Food Deserts and Parking Lots

Too many people living in too many neighborhoods have too hard a time getting fresh food. In part, this problem has to do with the fact that grocery stores won’t open in poor neighborhoods—so-called ‘food deserts.’ But, because food deserts are only ‘deserts’ for people without cars, it also has to do with how accessible  grocery stores are to pedestrians.

If food deserts were just about the presence or absence of a grocery store in any particular neighborhood, then just about every suburban subdivision would warrant the name. Fairway East in Clay is not a food desert even though the nearest grocery store is 2 miles away because the people who live in Fairway East have easy access to food. They own cars and can easily drive to any number of grocery stores.

A food desert isn’t just a neighborhood without a grocery store. It’s also a neighborhood where people don’t have cars. That’s why, last summer, Last Chance For Change walked to Green Hills Grocery to show how hard it is for a lot of people on the Southside to get to fresh food. Driving from the Southside to Green Hills (or to the Nottingham Tops, or to the Western Lights Wegmans, or to the South Ave Price Rite, etc) is easy—walking there is hard, and that’s what matters.

And if the goal is to get more grocery stores within walking distance of more people, then not all grocery stores are created equal. Some—like the Route 31 Wegmans out near Fairway East—are designed to be driven to. They’re huge buildings that sit back behind huge parking lots, and they have to draw a huge number of customers from a huge area in order to survive.

This kind of design is bad for pedestrians because it’s unpleasant to walk across parking lots, but it’s also bad for food deserts because those huge parking lots could be full of housing for people who need to live within easy walking distance of a grocery store.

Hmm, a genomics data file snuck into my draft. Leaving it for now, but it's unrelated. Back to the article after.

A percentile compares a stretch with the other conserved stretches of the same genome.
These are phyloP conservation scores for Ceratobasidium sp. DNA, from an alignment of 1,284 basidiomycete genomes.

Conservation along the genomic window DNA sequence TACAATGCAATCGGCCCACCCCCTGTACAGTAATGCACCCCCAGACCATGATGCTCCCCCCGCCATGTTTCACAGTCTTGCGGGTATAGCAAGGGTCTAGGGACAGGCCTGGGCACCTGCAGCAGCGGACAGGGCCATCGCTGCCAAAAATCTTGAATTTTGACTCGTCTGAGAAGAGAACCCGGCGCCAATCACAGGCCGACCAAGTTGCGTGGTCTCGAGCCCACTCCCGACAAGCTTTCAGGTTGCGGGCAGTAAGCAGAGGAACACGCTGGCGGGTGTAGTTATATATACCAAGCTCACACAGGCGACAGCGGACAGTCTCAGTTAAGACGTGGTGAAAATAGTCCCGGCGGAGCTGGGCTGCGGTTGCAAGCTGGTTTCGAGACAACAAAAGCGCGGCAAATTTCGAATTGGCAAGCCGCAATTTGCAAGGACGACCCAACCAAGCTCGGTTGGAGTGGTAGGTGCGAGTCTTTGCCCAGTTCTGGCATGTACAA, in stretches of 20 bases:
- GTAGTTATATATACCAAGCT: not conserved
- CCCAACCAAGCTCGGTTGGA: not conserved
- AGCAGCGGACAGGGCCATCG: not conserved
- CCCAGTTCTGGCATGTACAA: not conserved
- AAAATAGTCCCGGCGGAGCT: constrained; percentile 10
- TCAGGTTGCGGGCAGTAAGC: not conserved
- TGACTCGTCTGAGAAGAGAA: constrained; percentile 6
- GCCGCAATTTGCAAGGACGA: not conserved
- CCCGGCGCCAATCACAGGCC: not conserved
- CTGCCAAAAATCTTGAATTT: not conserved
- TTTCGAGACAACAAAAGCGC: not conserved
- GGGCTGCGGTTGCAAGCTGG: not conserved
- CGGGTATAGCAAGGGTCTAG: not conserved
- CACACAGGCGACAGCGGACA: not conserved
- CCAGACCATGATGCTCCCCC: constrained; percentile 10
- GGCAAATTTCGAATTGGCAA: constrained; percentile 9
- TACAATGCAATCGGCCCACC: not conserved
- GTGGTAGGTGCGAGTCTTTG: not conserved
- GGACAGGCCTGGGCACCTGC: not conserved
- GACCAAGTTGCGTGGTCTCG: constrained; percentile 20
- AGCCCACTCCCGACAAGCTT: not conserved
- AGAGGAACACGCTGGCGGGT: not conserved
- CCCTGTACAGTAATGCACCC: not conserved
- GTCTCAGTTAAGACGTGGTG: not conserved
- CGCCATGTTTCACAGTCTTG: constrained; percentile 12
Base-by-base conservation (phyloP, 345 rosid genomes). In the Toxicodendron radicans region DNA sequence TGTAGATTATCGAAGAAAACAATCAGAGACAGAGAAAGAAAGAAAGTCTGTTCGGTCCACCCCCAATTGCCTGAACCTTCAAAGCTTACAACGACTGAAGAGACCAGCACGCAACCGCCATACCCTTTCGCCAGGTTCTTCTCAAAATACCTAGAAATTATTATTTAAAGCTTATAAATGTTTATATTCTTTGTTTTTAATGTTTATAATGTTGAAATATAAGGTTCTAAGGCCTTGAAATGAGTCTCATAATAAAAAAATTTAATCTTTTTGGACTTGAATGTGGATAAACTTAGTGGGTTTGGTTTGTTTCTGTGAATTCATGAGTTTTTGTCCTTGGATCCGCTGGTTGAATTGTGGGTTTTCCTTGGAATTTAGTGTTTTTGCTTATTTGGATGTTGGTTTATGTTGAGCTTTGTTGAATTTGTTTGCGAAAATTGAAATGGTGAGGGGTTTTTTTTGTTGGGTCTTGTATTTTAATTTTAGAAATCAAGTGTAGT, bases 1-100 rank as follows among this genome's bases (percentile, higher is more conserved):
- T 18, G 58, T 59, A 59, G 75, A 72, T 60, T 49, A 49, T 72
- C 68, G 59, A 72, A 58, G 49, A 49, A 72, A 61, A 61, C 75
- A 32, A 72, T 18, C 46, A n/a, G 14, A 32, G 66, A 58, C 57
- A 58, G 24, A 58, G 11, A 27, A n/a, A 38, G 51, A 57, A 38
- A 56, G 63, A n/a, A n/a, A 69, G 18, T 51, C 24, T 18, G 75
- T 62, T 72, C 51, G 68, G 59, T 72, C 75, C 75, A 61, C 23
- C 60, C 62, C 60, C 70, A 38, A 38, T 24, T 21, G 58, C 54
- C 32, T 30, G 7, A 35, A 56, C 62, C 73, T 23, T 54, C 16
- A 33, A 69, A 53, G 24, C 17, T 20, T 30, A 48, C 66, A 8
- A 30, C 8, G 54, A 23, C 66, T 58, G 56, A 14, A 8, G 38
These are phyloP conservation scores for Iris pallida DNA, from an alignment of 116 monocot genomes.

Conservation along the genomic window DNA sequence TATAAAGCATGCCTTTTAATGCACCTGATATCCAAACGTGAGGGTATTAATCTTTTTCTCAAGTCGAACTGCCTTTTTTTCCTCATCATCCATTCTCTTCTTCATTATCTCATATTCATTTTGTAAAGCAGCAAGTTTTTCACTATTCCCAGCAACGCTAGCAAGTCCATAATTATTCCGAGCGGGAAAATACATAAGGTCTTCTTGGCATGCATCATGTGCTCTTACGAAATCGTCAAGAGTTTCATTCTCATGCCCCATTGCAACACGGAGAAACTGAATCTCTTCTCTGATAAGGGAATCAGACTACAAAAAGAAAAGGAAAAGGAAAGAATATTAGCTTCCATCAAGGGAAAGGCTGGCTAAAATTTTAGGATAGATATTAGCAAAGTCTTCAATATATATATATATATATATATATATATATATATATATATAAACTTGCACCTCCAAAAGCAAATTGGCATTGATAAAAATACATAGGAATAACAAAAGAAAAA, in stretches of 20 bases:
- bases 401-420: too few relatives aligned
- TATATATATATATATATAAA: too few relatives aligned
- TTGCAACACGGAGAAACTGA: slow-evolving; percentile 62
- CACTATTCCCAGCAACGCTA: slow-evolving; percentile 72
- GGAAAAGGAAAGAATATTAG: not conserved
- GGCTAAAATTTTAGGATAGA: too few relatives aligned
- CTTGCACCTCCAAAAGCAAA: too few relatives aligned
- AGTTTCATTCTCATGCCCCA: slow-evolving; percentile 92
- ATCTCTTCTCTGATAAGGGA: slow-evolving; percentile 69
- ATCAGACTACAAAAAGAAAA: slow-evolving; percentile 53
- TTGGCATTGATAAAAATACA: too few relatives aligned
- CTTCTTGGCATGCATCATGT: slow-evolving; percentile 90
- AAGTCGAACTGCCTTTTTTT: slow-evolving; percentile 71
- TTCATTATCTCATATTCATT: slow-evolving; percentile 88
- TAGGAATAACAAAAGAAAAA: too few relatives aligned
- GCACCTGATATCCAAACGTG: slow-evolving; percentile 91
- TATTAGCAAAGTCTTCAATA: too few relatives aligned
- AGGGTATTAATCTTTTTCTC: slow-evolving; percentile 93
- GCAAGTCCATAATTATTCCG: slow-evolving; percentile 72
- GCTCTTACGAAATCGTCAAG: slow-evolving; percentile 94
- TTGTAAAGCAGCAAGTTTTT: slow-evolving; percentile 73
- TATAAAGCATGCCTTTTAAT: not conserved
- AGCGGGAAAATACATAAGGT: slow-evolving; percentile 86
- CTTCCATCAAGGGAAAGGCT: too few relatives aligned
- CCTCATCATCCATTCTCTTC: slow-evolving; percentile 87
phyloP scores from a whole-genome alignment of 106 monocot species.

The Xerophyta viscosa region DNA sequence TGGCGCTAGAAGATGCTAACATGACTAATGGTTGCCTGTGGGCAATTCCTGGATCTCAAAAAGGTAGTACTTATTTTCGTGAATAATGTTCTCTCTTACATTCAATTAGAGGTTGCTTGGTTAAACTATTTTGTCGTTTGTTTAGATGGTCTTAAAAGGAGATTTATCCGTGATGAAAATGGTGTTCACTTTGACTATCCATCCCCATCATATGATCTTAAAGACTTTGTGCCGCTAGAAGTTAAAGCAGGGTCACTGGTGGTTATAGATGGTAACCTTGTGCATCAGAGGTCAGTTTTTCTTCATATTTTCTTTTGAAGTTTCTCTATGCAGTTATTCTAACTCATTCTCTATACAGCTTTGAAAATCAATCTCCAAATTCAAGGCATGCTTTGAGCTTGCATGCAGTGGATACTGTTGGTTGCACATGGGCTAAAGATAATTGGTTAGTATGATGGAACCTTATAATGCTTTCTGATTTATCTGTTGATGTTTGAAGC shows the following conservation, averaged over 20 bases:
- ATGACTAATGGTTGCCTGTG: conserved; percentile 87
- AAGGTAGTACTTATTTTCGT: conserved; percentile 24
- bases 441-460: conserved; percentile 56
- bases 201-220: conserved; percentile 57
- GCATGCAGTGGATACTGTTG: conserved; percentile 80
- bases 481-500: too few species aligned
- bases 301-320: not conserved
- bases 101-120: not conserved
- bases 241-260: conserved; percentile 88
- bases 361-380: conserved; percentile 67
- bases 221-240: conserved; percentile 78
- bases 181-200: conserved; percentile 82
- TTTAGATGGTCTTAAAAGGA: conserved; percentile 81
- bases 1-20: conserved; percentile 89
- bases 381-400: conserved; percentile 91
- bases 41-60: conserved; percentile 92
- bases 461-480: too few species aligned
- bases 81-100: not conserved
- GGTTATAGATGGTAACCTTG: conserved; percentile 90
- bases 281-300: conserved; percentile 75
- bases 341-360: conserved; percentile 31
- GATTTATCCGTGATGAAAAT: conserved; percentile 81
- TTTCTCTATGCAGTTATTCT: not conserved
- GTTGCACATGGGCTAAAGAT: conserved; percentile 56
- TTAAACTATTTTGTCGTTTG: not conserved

Take the Pond Street Tops on the Northside. It’s a 32,000 square foot store with a 85,000 square foot parking lot. Its front door is about 50 feet from the sidewalk on Pond Street and about 500 feet from the sidewalk on 1st North. That means the closest houses are actually pretty far away from the front door, and it means that fewer houses are within walking distance of the fresh food for sale in this store.

Compare that to the Co-op in Westcott. It has no parking lot, and it’s front door is right at the sidewalk. The nearest houses are just next door. In fact, if you tally up all of the street frontage around these two stores, the Co-op is within walking distance of 22% more land than is the Pond Street Tops.

Neighborhood-scale grocery stores—like the Co-op or Dominick’s in Hawley-Green—are highly accessible to people who get around on foot. That makes them really effective at putting fresh food within walking distance of lots of people. If more grocery stores in Syracuse were like them—if less land around the grocery stores we already have was wasted on parking—more people in more neighborhoods would have an easier time getting fresh food.